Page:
• 8.24.17
      Lauren said:

      Hi Carla – thanks for sharing this!

      I agree…and disagree. At the end of the day though – we have no way of knowing the intention behind the words and I think the physical words themselves bother me the most. If they were looking to showcase a wider range of complexions (bravo!), I would have appreciated that candid feedback rather than “she’s not black enough”.

      Again – I took it as “she doesn’t fit the stereotype that we’re trying to cast” and what I have shared above is my response to that 🙂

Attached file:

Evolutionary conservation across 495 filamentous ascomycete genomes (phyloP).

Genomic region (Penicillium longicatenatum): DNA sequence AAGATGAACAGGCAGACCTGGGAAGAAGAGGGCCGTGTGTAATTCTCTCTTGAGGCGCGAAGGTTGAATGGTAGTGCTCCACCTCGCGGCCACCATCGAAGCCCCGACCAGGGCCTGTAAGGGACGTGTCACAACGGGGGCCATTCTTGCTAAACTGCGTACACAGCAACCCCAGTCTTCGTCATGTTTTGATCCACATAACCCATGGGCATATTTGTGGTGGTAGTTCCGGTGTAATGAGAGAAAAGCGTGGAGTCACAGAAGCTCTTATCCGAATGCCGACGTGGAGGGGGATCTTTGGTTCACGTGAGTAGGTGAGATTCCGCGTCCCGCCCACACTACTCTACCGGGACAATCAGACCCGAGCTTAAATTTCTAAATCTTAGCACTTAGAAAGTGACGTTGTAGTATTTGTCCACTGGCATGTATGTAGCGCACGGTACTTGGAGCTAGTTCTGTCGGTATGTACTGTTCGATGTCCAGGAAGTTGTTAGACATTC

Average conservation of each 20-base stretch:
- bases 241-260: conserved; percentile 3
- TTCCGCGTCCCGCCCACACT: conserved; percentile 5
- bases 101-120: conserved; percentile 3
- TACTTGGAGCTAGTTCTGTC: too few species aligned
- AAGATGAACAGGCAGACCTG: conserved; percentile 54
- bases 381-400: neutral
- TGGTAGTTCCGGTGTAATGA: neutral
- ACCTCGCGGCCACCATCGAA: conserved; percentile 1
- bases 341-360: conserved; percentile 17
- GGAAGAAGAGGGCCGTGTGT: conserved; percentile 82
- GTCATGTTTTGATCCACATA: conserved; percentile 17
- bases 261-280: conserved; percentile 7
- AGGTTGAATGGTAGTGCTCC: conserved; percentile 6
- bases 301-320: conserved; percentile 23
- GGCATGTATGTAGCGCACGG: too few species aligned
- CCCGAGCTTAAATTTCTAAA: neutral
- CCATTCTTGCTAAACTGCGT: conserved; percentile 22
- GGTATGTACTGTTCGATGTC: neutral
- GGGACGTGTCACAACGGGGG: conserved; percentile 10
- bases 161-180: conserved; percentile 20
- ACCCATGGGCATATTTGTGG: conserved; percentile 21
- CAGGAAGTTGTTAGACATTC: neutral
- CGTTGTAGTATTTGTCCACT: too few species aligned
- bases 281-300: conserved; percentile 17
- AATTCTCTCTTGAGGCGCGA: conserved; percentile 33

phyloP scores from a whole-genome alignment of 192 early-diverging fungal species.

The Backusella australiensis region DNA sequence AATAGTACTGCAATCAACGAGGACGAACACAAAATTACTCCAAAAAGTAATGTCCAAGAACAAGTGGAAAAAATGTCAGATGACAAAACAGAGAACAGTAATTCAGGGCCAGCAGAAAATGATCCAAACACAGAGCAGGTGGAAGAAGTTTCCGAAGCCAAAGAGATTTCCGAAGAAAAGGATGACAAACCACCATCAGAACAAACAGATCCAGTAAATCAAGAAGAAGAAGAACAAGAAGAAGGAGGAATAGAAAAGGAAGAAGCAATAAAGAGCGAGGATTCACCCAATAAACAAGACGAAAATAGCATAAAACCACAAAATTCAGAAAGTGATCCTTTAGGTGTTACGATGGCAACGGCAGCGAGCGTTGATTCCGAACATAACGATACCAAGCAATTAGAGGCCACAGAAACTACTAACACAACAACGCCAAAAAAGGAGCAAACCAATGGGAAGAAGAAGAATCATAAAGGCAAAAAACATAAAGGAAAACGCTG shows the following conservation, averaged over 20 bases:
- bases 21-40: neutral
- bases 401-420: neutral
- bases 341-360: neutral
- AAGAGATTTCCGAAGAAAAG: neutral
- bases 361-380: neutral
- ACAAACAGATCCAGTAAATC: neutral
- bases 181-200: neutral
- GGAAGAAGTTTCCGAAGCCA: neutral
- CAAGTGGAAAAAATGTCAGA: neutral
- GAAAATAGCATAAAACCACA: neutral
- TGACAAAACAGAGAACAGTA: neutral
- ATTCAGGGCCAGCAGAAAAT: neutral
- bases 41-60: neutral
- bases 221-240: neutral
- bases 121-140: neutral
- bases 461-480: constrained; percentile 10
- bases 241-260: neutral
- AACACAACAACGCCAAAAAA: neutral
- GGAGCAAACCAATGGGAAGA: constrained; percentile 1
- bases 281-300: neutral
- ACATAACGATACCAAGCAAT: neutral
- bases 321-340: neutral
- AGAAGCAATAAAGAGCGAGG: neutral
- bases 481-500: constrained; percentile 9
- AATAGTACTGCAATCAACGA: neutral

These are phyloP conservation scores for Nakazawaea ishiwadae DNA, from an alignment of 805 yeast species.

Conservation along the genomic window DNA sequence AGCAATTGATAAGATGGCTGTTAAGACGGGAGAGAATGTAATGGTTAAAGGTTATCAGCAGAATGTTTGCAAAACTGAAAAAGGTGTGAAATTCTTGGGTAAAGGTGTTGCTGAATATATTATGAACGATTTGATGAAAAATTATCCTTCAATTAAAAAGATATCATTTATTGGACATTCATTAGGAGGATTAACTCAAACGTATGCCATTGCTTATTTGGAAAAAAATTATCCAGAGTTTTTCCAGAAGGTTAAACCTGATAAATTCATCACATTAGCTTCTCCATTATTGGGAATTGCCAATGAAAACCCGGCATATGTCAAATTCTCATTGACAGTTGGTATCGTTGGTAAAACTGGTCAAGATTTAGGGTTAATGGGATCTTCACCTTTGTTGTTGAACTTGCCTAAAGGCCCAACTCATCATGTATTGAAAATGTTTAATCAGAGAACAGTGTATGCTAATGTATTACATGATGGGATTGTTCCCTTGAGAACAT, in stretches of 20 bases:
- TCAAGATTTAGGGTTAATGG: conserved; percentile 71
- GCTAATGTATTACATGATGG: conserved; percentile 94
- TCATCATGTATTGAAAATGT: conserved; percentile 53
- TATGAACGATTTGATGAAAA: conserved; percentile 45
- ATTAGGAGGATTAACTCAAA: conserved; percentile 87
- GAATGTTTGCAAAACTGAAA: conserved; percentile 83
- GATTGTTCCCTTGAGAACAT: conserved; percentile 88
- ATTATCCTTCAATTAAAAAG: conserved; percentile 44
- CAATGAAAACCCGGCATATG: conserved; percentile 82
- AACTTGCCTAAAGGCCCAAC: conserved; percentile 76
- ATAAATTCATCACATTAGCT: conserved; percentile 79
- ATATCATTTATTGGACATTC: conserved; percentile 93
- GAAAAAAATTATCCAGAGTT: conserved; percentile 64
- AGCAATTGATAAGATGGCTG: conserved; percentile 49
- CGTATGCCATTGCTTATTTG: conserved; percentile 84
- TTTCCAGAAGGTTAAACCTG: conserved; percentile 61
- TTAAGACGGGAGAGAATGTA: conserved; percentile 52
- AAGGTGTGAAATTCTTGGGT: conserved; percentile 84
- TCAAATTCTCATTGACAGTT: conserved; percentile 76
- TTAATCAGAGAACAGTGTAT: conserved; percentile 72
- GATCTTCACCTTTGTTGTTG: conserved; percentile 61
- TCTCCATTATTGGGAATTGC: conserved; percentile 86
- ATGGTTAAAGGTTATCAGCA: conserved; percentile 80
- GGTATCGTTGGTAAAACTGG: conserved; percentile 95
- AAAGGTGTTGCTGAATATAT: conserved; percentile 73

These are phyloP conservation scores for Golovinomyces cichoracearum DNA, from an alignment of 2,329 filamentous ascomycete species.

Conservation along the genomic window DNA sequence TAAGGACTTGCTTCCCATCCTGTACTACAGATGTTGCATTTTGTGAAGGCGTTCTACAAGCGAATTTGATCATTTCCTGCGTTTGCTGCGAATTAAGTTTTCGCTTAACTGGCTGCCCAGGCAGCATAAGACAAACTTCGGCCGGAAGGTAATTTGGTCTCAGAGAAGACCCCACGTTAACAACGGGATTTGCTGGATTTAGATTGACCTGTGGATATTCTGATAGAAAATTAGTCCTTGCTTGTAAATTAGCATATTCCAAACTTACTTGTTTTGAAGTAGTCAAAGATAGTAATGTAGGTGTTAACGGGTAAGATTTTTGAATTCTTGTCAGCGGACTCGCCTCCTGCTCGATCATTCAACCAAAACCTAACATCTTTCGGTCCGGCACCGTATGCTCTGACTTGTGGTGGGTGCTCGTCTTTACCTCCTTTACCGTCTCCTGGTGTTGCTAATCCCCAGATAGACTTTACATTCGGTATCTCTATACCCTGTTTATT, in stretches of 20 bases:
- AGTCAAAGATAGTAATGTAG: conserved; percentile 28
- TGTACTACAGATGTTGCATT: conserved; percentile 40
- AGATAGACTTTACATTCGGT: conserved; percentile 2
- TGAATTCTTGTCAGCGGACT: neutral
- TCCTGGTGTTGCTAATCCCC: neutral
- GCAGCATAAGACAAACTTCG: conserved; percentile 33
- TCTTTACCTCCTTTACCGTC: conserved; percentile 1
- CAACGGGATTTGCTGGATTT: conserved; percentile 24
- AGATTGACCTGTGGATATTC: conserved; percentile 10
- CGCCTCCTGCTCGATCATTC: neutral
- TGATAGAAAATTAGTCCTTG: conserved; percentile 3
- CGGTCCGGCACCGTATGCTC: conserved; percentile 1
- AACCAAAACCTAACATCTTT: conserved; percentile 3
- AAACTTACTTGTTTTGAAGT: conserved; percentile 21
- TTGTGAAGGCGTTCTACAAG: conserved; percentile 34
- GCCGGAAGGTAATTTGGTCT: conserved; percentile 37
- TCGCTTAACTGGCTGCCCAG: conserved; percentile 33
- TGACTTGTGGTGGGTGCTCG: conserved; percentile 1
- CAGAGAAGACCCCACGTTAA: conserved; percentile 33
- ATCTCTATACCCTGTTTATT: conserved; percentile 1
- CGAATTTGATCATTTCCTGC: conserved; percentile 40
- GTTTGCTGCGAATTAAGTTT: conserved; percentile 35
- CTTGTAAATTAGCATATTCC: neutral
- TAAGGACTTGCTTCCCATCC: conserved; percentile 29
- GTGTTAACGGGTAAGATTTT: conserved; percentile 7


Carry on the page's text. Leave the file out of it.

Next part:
9. 8.24.17
    Kimberly said:

    I can’t imagine this was easy to record and share. Thank you for being so open. I enjoy your blog even though I’ve never posted a comment before but I did want to chime in on this post.

    Do you think it would be worth it to reach out to the brand and have a discussion? I’m all about mutual understanding and never want to make assumptions or be misunderstood. Sometimes all it takes is a conversation to get to the root of an issue. You may have an opportunity to enlighten them on something they are missing the mark on. I would be curious about what exactly they mean by not black enough?